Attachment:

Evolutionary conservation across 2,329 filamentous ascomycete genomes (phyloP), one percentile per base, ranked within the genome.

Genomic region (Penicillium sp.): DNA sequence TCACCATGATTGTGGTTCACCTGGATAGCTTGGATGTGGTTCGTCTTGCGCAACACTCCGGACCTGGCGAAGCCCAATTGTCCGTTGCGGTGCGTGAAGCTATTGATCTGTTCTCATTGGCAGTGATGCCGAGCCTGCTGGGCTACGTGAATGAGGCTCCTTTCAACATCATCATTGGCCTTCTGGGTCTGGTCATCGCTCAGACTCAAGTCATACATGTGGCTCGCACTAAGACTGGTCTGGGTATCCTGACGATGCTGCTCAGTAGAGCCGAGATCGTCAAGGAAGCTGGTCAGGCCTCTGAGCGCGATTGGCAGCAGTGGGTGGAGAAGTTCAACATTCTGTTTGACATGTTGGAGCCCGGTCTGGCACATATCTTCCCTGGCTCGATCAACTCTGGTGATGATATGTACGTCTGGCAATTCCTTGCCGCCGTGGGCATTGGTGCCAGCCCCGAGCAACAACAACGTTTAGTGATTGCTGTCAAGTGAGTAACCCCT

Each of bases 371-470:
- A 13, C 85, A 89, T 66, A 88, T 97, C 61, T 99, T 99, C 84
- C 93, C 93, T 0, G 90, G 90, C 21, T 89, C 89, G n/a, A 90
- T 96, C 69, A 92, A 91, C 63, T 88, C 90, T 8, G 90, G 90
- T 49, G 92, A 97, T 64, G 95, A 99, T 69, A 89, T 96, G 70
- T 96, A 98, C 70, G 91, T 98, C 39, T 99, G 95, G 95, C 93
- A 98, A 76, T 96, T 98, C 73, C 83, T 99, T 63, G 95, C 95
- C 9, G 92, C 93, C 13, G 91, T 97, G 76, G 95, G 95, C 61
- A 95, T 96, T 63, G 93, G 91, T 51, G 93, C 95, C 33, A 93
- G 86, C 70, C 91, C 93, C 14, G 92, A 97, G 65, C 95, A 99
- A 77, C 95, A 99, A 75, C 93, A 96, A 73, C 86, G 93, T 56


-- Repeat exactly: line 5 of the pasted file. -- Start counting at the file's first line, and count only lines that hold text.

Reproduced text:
- C 93, C 93, T 0, G 90, G 90, C 21, T 89, C 89, G n/a, A 90